Consciousness and Cognition 12 (3):452-484 (2003)
Task unrelated thought (TUT) refers to thought directed away from the current situation, for example a daydream. Three experiments were conducted on healthy participants, with two broad aims. First, to contrast distributed and encapsulated views of cognition by comparing the encoding of categorical and random lists of words (Experiments One and Two). Second, to examine the consequences of experiencing TUT during study on the subsequent retrieval of information (Experiments One, Two, and Three). Experiments One and Two demonstrated lower levels of TUT and higher levels of word-fragment completion whilst encoding categorical relative to random stimuli, supporting the role of a distributed resource in the maintenance of TUT. In addition the results of all three experiments suggested that experiencing TUT during study had a measurable effect on subsequent retrieval. TUT was associated with increased frequency of false alarms at retrieval (Experiment One). In the subsequent experiments TUT was associated with no advantage to retrieval based on recollection, by manipulating instructions at encoding (Experiment Two), and/or at retrieval (Experiment Three). The implications of the results of all three experiments are discussed in terms of recent accounts of memory retrieval and conscious awareness.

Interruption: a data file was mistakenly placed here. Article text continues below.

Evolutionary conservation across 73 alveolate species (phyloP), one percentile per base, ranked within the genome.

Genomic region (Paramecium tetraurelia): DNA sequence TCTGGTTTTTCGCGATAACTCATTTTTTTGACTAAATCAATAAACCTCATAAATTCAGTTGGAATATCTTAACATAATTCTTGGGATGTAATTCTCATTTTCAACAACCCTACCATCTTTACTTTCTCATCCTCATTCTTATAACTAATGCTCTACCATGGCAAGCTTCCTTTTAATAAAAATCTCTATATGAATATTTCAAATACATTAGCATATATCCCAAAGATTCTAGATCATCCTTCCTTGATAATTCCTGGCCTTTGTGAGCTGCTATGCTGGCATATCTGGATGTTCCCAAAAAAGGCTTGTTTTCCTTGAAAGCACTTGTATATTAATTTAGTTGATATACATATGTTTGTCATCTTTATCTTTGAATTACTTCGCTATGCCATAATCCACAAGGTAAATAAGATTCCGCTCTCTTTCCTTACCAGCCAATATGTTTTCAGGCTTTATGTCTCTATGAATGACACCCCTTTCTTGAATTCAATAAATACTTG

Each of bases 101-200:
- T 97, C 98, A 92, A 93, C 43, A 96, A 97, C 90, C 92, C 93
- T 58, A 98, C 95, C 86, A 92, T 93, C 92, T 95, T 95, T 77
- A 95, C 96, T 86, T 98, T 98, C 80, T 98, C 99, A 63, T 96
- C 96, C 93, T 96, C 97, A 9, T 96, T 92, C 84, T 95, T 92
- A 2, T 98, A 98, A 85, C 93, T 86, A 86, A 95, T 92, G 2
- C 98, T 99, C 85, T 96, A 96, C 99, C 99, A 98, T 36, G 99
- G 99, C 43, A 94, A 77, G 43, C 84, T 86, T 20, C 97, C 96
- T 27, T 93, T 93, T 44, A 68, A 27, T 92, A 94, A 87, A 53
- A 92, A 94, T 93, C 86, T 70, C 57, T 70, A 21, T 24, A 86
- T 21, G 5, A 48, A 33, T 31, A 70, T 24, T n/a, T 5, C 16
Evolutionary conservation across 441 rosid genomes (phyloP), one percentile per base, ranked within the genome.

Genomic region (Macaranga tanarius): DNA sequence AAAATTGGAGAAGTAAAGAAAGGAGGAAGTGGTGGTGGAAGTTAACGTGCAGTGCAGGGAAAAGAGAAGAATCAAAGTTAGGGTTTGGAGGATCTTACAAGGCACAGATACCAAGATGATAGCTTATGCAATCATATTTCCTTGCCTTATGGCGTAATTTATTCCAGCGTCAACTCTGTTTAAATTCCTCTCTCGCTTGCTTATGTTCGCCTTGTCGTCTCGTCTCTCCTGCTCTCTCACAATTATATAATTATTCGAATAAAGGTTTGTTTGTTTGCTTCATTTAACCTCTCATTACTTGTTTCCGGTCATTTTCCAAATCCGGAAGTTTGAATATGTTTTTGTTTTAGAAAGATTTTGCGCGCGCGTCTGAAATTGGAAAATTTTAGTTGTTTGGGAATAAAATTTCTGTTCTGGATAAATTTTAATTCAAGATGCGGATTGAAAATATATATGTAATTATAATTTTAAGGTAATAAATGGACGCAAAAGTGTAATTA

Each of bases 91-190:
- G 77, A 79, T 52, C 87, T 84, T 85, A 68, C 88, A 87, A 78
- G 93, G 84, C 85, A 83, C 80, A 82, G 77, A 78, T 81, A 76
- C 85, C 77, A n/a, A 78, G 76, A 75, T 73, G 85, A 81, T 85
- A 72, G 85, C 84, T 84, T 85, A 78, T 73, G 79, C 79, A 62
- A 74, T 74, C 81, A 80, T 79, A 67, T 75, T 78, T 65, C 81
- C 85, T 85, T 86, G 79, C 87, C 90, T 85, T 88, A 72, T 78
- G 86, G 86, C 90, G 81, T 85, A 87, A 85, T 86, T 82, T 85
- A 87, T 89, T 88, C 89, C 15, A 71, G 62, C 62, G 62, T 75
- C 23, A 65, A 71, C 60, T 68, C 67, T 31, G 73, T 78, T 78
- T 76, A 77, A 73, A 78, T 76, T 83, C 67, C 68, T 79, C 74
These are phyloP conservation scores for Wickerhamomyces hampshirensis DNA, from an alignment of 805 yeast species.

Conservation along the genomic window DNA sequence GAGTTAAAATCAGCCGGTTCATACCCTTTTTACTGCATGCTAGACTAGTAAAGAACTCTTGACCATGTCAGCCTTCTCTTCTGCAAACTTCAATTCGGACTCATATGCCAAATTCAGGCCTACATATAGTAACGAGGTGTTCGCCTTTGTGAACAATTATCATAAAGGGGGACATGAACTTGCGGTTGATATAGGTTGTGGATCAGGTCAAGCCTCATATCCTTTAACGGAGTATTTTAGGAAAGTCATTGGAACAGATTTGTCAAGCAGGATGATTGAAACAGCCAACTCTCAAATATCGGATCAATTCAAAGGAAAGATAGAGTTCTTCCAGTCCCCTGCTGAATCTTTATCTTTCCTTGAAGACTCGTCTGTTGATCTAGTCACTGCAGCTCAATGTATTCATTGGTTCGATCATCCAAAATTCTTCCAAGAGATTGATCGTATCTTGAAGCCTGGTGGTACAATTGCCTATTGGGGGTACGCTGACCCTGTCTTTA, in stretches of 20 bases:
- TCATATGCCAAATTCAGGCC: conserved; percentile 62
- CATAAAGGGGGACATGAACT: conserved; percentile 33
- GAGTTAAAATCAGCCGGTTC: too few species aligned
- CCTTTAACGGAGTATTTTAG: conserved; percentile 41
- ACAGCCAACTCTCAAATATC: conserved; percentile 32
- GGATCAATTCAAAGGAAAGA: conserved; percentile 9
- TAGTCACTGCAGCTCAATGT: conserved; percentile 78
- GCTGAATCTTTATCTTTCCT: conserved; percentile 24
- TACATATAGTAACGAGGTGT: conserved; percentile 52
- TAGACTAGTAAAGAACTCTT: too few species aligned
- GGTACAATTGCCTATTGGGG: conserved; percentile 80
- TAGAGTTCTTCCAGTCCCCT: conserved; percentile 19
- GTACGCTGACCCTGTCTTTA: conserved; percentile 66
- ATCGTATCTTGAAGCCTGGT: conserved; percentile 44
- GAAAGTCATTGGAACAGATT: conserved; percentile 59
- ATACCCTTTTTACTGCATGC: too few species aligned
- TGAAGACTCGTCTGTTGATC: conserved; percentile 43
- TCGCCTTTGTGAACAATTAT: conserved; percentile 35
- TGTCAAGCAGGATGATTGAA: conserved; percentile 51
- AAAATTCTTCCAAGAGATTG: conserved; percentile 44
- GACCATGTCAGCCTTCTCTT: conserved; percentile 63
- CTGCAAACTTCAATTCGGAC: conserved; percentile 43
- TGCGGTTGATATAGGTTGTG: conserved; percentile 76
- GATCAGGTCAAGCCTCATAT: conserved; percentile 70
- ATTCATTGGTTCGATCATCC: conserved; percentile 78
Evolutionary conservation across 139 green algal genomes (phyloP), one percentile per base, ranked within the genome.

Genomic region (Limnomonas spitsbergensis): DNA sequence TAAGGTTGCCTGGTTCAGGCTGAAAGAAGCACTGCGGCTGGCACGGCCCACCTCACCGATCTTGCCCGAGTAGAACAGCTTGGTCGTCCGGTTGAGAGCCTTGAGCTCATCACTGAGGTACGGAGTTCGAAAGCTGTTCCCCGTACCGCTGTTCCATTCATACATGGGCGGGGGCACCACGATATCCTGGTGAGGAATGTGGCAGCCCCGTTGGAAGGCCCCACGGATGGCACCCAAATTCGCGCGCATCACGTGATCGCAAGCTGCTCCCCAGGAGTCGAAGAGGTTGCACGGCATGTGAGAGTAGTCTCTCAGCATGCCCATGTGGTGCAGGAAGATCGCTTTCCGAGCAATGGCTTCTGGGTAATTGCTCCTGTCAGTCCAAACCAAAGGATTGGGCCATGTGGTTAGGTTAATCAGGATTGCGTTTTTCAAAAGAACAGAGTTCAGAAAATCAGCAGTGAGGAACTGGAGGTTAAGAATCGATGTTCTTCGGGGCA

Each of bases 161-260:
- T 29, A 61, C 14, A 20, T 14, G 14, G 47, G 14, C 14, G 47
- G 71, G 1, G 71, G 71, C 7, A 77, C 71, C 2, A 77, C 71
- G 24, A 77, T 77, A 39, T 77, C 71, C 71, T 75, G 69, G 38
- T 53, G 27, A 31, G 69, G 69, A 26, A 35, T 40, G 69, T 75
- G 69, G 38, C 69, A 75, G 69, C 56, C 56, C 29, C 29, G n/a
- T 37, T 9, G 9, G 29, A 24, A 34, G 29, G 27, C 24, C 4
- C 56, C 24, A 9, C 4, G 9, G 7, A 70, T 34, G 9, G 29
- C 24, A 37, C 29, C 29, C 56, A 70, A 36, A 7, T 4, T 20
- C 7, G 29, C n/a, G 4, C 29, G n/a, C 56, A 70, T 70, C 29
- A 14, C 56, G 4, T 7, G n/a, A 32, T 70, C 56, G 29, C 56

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Citations of this work BETA
Meta-Awareness, Perceptual Decoupling and the Wandering Mind.Jonathan W. Schooler, Jonathan Smallwood, Kalina Christoff, Todd C. Handy, Erik D. Reichle & Michael A. Sayette - 2011 - Trends in Cognitive Sciences 15 (7):319-326.
Subjective Experience and the Attentional Lapse: Task Engagement and Disengagement During Sustained Attention.J. Smallwood, J. B. Davies, D. Heim, F. Finnigan, M. Sudberry & Obonsawin M. O'Connor R. - 2004 - Consciousness and Cognition 13 (4):657-90.
Mind-Wandering and Dysphoria.Jonathan Smallwood, Rory C. O'Connor, Megan V. Sudbery & Marc Obonsawin - 2007 - Cognition and Emotion 21 (4):816-842.
Absent-Mindedness: Lapses of Conscious Awareness and Everyday Cognitive Failures.James A. Cheyne, Jonathan S. A. Carriere & Daniel Smilek - 2006 - Consciousness and Cognition 15 (3):578-592.
Conscious Thought and the Sustained Attention to Response Task.William S. Helton, Rosalie P. Kern & Donieka R. Walker - 2009 - Consciousness and Cognition 18 (3):600-607.
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